She said such news stories about malnourished children can be stressful for parents who have done their homework and have to defend themselves time and again.

“The problem is not the vegan part of the diet, but it’s the inadequacy of the diet,” she said of the cases that make the news.

“Where on earth did they get the idea that this was a vegan diet?” she said.

Parents raising vegan kids need to be armed with facts, like being able to rattle off which foods and supplements are providing adequate vitamin B-12 and protein and where their kids are getting calcium.

For those who would question the safety of raising vegan babies, her suggested response is: “The doctors say we are doing it right.”

(This story has not been edited by NDTV staff and is auto-generated from a syndicated feed.)


Malta Tops EU Obesity Rankings, Romania Thinnest

Malta Tops EU Obesity Rankings, Romania Thinnest

Malta has the highest proportion of obese adults in Europe, according to EU figures released Thursday, while Romania is the least obese.

In total just under a sixth of adults living in the European Union are obese — 15.9 percent, according to the Eurostat statistics agency, which said the figure goes up amongst older and less educated Europeans.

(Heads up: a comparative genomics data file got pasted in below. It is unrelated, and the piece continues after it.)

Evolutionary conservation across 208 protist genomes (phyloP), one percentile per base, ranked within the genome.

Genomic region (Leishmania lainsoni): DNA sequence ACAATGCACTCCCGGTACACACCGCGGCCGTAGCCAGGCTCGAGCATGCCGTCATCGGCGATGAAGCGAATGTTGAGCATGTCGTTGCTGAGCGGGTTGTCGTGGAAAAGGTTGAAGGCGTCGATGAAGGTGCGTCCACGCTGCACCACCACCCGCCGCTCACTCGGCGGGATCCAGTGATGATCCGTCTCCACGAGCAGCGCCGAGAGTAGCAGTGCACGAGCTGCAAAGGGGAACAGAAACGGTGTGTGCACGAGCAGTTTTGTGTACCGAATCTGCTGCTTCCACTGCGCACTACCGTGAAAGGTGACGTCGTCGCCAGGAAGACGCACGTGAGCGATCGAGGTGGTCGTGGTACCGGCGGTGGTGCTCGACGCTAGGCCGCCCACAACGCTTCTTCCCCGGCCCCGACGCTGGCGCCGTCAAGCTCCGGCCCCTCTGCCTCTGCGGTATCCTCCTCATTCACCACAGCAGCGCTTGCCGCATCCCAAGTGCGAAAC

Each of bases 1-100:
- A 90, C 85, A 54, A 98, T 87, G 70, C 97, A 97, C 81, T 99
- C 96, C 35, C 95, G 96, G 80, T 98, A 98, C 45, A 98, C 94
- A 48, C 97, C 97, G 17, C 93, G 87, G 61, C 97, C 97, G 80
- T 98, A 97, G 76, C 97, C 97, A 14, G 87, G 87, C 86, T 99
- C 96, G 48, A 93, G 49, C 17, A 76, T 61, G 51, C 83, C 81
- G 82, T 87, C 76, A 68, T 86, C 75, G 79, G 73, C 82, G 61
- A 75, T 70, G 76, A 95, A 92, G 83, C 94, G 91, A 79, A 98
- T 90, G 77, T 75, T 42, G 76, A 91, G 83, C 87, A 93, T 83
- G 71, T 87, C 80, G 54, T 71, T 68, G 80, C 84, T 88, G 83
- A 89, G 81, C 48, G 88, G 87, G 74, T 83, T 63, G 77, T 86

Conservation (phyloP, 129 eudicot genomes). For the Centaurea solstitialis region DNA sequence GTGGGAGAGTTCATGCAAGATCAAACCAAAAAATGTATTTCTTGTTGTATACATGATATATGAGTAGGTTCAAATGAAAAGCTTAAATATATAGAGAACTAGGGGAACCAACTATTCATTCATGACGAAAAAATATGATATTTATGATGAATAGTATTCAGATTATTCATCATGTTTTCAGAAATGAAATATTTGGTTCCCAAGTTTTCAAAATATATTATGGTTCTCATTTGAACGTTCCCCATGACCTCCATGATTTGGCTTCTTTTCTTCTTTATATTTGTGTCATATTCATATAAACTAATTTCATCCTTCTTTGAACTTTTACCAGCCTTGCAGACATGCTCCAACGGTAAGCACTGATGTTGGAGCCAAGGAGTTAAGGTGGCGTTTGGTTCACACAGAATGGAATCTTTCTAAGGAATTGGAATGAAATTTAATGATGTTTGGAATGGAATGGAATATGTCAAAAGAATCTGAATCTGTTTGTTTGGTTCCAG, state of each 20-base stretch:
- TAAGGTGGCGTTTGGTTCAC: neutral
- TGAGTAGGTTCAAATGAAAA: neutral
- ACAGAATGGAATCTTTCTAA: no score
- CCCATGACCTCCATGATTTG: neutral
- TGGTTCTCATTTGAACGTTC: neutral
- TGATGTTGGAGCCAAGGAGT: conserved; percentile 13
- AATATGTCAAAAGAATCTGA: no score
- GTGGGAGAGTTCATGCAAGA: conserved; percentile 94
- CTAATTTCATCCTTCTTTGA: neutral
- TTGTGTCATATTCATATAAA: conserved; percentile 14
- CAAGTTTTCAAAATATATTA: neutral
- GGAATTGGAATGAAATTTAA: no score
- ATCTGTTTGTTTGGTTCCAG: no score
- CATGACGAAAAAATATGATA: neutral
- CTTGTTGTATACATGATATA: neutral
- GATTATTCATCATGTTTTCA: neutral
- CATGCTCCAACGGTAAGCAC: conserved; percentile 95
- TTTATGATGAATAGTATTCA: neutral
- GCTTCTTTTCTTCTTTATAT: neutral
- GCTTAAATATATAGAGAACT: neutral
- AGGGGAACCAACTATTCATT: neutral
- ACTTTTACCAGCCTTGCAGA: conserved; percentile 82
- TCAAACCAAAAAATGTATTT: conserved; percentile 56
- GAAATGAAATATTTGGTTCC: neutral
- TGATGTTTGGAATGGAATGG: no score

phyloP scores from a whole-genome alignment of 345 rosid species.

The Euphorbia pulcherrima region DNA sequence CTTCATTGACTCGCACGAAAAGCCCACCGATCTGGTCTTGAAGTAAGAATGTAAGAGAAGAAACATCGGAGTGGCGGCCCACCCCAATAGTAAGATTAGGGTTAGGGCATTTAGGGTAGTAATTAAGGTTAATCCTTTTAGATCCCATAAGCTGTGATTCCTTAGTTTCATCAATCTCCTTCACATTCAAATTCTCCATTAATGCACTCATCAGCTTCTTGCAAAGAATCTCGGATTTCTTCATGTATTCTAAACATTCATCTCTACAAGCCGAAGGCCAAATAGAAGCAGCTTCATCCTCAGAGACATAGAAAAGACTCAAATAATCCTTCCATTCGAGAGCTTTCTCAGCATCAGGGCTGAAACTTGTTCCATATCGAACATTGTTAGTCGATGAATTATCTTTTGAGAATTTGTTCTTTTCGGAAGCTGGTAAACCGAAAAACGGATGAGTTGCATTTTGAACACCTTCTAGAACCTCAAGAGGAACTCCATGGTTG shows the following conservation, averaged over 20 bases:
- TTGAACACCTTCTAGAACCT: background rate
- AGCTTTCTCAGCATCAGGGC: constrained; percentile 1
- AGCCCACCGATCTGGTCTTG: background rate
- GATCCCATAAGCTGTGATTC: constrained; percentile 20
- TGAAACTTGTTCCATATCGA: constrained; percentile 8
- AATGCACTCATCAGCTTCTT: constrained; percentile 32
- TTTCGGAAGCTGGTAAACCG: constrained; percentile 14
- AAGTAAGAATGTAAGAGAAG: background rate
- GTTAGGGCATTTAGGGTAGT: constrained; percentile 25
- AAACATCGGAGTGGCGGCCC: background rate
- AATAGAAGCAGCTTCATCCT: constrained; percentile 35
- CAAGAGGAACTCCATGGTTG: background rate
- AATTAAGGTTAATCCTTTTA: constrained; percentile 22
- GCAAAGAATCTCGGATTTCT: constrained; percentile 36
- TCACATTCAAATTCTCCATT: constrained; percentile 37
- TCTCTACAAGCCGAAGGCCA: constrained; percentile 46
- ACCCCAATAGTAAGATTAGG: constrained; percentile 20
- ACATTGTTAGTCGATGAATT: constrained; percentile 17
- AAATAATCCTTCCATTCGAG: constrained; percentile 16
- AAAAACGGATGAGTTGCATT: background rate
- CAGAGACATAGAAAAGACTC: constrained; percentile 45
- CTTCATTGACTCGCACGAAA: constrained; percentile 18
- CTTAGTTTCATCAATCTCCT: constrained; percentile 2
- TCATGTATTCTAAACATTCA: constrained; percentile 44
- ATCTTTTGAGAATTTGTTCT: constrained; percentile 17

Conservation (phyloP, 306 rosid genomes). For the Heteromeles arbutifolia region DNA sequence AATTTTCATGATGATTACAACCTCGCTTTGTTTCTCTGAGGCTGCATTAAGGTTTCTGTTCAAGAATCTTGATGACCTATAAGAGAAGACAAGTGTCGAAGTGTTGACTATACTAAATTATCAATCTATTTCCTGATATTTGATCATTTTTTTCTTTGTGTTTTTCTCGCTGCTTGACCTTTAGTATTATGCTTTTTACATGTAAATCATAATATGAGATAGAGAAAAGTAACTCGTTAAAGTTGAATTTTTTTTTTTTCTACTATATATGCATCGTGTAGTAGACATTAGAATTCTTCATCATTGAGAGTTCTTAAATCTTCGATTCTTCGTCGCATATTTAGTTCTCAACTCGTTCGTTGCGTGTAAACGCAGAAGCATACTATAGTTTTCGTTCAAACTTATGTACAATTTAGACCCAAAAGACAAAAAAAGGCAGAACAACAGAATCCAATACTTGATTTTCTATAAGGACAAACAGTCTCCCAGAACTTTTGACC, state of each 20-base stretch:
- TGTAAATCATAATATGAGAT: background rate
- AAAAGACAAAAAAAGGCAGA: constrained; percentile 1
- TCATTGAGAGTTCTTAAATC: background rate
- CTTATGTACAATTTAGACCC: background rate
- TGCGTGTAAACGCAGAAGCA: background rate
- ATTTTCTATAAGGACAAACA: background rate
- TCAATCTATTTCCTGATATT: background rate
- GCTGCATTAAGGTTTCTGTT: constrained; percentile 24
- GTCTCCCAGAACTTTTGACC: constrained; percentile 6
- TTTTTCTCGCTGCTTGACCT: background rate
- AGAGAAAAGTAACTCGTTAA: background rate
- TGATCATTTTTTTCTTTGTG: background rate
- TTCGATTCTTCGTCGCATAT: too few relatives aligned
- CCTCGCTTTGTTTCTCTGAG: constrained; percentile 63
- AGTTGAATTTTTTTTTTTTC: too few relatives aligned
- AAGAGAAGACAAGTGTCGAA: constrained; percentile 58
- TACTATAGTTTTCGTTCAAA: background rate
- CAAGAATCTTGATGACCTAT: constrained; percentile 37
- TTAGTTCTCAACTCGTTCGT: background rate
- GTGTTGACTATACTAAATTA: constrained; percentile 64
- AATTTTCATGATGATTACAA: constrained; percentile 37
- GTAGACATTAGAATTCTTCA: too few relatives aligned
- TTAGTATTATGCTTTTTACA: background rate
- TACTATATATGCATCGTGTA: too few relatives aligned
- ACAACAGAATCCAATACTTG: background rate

Counting 26 percent of its adults as obese, the Mediterranean island of Malta appears the worst hit by the public health problem, followed by Latvia and Hungary.

Britain — which leads the way in consuming the recommended five portions of fruit andvegetables a day, according to Eurostat figures released last week — came in fifth place with 20.1 percent.

Romania may not be doing so well on eating its greens — it came in last place on that ranking — but its rates of obesity are the lowest in Europe at 9.4 percent, ahead of Italy (10.7 percent) and the Netherlands (13.3 percent).

“With the exception of those aged 75 or over, the older the age group, the higher the share of obese persons,” Eurostat said in a statement. Only 5.7 percent of 18-24 year-olds are obese, compared to 22.1 percent of 65-74 year-olds.